Appeal for calm in sales ban crisis
CHAN YEE HON and Reuters
Social unrest triggered by the State Council's ban on direct sales is spreading, with state media being told to play down coverage to avoid fuelling the crisis.
A circular issued by the State Administration of Industry and Commerce urged local officials to maintain order while stepping up their enforcement of the ban.
All industry and commerce departments must 'resolutely eliminate interference from regional protectionism and implement the law strictly, fairly, without corruption and increase the intensity of the enforcement,' it said.
'Violators should be severely punished in accordance with the law.' One provincial official in Hunan said some localities were reluctant to comply, arguing that the sales schemes created desperately needed jobs. 'They are closing one eye,' he said.
Since the State Council announced the ban on April 21, there have been protests across the country.
Many agents were laid-off workers who had used their savings to join companies because they were required to pay firms training fees and deposits for goods.
The most serious riots broke out in Zhangjiajie and Hengyang, in Hunan, where agents smashed cars and shops.
At least 10 people died and more than 100 were injured when the agents failed to get refunds.
In Changsha, several thousand agents held six managers hostage for five days. They were beaten up and threatened with death if they withheld refunds.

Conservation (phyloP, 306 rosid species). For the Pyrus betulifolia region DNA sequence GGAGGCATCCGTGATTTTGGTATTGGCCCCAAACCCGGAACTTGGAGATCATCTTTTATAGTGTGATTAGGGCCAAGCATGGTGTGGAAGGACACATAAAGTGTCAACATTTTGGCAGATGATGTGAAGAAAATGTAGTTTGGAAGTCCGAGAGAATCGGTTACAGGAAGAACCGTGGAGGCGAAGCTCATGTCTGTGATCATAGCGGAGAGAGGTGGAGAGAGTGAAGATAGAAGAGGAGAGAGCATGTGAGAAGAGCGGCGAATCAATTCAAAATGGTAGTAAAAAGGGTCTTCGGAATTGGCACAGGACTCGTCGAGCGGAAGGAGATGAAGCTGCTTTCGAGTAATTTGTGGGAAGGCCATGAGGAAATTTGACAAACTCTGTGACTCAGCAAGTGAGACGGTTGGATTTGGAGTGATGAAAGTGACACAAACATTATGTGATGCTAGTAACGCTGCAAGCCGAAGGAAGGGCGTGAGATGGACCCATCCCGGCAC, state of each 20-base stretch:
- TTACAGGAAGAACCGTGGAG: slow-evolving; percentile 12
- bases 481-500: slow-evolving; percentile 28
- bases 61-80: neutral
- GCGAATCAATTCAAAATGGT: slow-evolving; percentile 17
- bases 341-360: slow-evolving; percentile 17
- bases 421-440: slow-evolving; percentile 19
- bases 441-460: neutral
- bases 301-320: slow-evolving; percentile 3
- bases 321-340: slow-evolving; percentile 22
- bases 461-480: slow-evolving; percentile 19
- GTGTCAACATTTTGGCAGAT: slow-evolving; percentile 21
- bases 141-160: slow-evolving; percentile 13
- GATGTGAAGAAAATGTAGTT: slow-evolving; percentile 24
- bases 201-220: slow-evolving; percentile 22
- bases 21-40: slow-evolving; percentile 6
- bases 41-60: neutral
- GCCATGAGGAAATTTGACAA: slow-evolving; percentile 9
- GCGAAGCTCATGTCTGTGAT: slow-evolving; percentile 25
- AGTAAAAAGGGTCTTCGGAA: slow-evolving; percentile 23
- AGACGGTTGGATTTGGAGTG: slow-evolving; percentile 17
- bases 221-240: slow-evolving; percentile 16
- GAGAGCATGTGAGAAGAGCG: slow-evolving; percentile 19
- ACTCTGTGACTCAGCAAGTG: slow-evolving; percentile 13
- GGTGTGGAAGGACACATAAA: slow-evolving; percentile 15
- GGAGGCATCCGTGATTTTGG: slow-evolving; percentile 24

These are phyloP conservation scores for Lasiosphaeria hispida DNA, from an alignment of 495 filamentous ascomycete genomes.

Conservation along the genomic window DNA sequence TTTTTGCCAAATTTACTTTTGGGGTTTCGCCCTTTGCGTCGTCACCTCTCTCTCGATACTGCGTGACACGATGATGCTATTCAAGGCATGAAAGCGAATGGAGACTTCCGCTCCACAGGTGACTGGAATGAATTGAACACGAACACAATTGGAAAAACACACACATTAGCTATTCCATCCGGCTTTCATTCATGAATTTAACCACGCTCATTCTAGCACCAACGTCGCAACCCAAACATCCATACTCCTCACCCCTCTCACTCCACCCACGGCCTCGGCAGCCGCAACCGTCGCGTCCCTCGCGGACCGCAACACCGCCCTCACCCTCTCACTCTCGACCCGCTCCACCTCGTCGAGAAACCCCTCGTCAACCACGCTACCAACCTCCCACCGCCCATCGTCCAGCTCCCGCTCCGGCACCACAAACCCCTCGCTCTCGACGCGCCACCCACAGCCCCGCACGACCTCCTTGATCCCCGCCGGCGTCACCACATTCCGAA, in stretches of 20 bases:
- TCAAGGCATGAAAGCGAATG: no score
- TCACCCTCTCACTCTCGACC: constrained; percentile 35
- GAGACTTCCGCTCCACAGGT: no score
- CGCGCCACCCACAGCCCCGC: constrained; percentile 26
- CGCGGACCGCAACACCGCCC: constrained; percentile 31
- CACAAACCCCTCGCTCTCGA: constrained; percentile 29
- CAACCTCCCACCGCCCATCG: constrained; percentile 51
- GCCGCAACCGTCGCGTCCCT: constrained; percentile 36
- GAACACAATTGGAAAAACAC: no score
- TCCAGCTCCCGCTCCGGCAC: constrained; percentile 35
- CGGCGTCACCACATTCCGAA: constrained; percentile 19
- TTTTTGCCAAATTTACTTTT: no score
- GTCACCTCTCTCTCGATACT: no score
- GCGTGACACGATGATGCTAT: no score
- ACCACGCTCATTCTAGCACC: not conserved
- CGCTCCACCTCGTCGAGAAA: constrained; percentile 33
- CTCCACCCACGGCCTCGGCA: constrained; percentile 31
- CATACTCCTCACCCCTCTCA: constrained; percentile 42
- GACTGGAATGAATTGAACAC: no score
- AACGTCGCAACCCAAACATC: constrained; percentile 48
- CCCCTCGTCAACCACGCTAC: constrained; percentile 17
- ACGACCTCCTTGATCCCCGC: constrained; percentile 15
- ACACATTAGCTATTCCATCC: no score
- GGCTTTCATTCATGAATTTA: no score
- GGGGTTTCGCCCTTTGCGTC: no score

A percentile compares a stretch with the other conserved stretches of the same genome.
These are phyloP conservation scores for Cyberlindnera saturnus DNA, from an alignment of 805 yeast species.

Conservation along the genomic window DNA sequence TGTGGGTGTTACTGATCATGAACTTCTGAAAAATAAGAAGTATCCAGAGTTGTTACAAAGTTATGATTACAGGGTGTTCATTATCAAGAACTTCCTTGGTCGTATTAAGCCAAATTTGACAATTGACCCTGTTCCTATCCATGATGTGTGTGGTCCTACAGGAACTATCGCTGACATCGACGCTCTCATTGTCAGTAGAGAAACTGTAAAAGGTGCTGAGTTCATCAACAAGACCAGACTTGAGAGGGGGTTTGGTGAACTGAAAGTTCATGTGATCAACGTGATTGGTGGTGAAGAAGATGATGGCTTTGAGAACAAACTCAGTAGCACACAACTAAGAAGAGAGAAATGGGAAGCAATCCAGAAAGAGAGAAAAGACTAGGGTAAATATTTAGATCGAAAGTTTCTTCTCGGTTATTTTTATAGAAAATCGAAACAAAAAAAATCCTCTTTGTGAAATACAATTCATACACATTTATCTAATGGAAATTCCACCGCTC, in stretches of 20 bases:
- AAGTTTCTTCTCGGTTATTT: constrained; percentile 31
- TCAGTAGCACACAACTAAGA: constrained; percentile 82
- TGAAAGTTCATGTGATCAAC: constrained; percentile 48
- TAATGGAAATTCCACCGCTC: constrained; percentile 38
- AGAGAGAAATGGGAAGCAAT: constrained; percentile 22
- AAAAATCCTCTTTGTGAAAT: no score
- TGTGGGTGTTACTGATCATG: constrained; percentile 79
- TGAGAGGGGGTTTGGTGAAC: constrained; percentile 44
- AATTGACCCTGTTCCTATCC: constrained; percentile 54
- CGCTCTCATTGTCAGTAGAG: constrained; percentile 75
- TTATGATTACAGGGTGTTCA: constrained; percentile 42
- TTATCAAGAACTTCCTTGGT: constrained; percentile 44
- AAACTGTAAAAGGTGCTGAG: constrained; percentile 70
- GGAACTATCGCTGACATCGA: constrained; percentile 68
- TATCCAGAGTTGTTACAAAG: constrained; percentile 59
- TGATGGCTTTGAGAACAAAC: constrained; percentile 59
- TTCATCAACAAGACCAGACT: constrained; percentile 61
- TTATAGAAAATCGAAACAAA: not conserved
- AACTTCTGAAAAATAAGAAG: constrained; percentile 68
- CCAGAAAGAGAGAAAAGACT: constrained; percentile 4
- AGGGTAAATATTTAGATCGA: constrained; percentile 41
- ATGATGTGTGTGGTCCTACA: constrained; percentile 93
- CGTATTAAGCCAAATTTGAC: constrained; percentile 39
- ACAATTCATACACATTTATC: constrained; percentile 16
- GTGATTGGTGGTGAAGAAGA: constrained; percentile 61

Tension was also high in Guangzhou and Shenzhen where agents from outside Guangdong have flocked to companies to demand refunds in the past few days.
Although no riots have been reported, several company owners have been held hostage by agents.
Journalists in Shenzhen said yesterday they had been asked by officials to play down stories about the crisis because the situation was too volatile.
Editors were told by the Shenzhen municipal news department not to run too many stories on direct sales, sources said.
Shenzhen's municipal Government called an emergency meeting on Wednesday to determine the best way of dealing with the situation.
Vice-mayor Yuan Ruwan appealed to all departments to maintain social order and the public image of the special economic zone.
The local Industry and Commerce Bureau was asked to supervise direct sales firms in refunding money to agents. It was asked to recover all cash from the companies following reports that some managers had disappeared.
Shenzhen police were also instructed to stop anyone from instigating unrest.